My diet is simple, raw fruits and vegetables and nuts, with an accasional juicy cheeseburger or big thick rib-eye once in a while, hence the charcoal grille. Hunting and fishing would also be enjoyable at times.
I like to read a lot, so book storage is necessary, I have an average amount of clothes. I have also an extensive LP vinyl record collection, with a small stereo system, which I'd like to build into the house ceiling. I draw and paint, so my office should be flexible for my work and studio functions. I do entertain with a small bunch of friends and acquaintances, along the way.
I believe in a complete solar operating system, with battery backup and generator. Showering water is via a solar hot water heating system on the roof. Kitchen water for the sink is pumped with a foot pedal and grey water waste will be used for gardening. Bathroom waste will be composted via composting toilet.
Wall construction will be SIP panels, high R value, heating via wood burning stove and solar heating system, with thru the wall AC for those really warm days.
The loft area has a nice king-size bed with storage cubicles along each side and a large headboard . Access is via a library-type sliding ladder.
Lots of natural light for daytime work, with Under shelf and ceiling mounted low level task lighting for nighttime and grey days.
I love wood, so much natural wood finished throughout. Stone tile for the bathroom and wet areas.
|Posted on June 30, 2014 at 9:55 AM||comments (1)|
Jon Filius- Micro House
The entire cabin occupies a 14’ x 24’ footprint, with 212 square feet of interior main floor living space and a 100 square foot loft. The interior and exterior of the main living space is clad in blonde beetle kill pine. Contrasting the pine is the charcoal grey standing seam metal that encases the main mass and the connected exterior spaces. The living area houses a small work area, couch, wood stove and a combination bookcase/ladder to the loft. The bathroom, accessed by a 30” pocket door in the kitchen, contains a full shower, small vanity and composting toilet. The kitchen utilizes RV appliances and a retractable table to save space. The loft above the kitchen and bathroom contains built in dresser and closet with enough space for a queen size bed.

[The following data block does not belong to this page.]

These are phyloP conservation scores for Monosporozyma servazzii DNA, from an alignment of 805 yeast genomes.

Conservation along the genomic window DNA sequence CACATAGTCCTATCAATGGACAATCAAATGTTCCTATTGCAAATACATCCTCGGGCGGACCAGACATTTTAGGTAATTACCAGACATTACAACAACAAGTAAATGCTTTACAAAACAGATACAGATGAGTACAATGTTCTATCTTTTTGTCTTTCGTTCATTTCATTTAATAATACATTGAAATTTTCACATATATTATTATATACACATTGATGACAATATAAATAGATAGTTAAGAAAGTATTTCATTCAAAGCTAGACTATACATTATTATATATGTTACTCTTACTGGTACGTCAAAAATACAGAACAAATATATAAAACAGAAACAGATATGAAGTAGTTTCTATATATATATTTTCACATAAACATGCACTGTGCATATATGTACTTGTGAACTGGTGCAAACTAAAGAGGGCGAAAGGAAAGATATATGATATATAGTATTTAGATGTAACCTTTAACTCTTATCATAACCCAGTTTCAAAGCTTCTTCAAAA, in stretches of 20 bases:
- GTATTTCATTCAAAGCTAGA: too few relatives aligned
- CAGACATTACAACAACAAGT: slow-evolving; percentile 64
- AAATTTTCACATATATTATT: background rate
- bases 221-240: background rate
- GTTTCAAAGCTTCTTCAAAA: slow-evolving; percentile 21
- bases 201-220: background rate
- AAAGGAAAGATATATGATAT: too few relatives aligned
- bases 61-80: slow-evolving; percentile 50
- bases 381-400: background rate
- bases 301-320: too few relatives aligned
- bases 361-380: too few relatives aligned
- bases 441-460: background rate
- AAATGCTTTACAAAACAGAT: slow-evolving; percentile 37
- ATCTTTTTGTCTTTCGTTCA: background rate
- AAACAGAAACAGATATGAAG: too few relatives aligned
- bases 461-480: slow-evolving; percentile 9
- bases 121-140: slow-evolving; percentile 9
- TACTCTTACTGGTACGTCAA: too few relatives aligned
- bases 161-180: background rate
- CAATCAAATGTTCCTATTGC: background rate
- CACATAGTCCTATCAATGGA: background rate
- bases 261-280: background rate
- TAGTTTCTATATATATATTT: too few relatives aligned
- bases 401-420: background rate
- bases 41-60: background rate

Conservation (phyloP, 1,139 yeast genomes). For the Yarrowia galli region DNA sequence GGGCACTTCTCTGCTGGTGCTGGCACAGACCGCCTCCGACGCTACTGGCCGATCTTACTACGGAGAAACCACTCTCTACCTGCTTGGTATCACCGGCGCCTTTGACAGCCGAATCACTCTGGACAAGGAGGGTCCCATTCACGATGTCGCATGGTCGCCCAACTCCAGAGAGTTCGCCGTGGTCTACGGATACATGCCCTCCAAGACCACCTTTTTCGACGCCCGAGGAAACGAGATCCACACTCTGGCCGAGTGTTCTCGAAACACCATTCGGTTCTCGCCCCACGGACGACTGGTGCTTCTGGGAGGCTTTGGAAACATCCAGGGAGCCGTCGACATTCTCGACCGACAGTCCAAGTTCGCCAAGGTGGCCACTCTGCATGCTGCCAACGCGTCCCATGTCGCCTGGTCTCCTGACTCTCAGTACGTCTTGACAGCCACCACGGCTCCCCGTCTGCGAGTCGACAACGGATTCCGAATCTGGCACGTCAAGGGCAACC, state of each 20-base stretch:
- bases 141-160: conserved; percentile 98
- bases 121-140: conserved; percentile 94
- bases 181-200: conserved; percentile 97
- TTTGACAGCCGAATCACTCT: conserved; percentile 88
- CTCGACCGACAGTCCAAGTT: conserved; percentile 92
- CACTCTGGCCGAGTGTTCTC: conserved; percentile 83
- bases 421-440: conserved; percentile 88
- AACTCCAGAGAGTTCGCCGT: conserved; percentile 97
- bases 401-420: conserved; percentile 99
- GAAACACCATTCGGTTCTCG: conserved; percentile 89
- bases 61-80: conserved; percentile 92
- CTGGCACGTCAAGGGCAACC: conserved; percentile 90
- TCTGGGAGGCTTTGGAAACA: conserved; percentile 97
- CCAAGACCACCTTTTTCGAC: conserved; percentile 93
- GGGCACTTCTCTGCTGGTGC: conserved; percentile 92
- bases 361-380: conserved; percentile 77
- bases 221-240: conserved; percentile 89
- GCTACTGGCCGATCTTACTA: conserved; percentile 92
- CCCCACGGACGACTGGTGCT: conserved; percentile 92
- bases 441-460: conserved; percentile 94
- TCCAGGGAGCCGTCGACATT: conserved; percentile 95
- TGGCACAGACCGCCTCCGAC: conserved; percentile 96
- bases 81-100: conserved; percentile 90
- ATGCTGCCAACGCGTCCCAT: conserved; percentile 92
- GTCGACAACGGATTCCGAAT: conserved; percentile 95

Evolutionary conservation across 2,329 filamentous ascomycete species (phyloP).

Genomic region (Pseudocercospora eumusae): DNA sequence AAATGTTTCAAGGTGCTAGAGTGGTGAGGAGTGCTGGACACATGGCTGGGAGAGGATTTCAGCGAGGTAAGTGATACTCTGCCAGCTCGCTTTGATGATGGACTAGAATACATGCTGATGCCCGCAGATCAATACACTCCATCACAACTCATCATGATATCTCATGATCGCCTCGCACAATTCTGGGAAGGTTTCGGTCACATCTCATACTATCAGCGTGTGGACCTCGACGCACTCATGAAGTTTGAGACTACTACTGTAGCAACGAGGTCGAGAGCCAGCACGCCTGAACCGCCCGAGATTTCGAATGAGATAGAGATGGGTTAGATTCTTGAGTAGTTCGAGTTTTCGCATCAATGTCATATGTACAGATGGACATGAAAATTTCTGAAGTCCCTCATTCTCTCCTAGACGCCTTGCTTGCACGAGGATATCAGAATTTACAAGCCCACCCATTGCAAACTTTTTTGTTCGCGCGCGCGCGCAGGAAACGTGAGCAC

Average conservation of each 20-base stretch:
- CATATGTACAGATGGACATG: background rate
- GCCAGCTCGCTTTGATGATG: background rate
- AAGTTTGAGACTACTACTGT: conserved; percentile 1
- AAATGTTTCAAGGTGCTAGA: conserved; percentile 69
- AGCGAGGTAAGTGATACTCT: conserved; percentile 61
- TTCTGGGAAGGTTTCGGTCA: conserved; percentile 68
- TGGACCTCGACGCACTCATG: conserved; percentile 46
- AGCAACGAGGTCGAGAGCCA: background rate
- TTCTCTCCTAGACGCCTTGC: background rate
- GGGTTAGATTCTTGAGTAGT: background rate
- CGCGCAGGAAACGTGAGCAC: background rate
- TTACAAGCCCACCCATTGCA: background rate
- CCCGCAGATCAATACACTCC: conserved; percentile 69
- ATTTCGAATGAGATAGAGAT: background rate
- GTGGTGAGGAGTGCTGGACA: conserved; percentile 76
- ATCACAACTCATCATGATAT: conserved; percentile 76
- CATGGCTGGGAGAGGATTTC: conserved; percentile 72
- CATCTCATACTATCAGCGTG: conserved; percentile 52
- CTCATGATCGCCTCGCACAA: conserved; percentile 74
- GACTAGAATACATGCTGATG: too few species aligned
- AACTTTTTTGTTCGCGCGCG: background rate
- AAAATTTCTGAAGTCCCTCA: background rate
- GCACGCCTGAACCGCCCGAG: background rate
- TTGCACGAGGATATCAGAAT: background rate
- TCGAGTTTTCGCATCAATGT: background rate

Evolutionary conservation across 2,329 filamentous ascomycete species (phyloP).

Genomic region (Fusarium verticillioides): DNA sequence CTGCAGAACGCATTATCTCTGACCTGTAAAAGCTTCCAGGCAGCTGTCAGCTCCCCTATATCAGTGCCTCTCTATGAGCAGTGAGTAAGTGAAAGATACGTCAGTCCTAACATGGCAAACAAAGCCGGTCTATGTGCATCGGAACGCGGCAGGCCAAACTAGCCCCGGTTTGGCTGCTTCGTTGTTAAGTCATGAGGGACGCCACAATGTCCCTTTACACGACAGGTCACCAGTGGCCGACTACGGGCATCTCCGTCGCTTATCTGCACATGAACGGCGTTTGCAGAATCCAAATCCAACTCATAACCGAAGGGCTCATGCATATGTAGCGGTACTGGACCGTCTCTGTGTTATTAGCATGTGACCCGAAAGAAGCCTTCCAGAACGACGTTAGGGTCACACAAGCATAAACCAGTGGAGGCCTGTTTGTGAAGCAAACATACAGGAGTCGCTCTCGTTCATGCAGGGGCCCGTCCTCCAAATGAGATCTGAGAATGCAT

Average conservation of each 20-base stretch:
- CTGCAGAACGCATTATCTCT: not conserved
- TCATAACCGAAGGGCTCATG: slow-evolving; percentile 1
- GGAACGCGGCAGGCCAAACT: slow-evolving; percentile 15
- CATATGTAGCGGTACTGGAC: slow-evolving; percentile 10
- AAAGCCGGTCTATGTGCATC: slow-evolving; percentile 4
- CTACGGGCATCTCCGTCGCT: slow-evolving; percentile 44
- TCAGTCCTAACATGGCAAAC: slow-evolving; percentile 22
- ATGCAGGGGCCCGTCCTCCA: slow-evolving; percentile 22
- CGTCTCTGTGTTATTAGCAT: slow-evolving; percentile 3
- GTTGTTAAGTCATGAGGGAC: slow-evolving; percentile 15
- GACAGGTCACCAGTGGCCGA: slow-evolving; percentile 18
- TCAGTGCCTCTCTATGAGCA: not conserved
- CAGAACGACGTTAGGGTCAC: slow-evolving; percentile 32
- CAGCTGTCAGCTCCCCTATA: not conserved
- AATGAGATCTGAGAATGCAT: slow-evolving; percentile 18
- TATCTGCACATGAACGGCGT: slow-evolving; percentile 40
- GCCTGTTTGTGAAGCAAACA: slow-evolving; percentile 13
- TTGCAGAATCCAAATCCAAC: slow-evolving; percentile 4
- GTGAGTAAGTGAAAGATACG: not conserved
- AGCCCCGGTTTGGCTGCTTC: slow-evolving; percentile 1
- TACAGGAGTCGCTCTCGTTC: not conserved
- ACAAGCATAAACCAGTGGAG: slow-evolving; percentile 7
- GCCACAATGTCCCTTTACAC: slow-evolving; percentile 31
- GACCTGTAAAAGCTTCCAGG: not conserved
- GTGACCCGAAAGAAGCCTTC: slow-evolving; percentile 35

Solar panels on the roof provide power to the cabin along with a propane backup system. Rainwater is collected and filtered in two 55 gallon drums at the rear of the cabin. A propane on-demand system heats water for the kitchen and bathroom fixtures. Low energy LED lighting is used throughout the cabin with solar light tubes in the in the living area and loft to provide light during daylight hours. The water collection, solar electric system, propane tanks and firewood are sheltered off the rear of the cabin.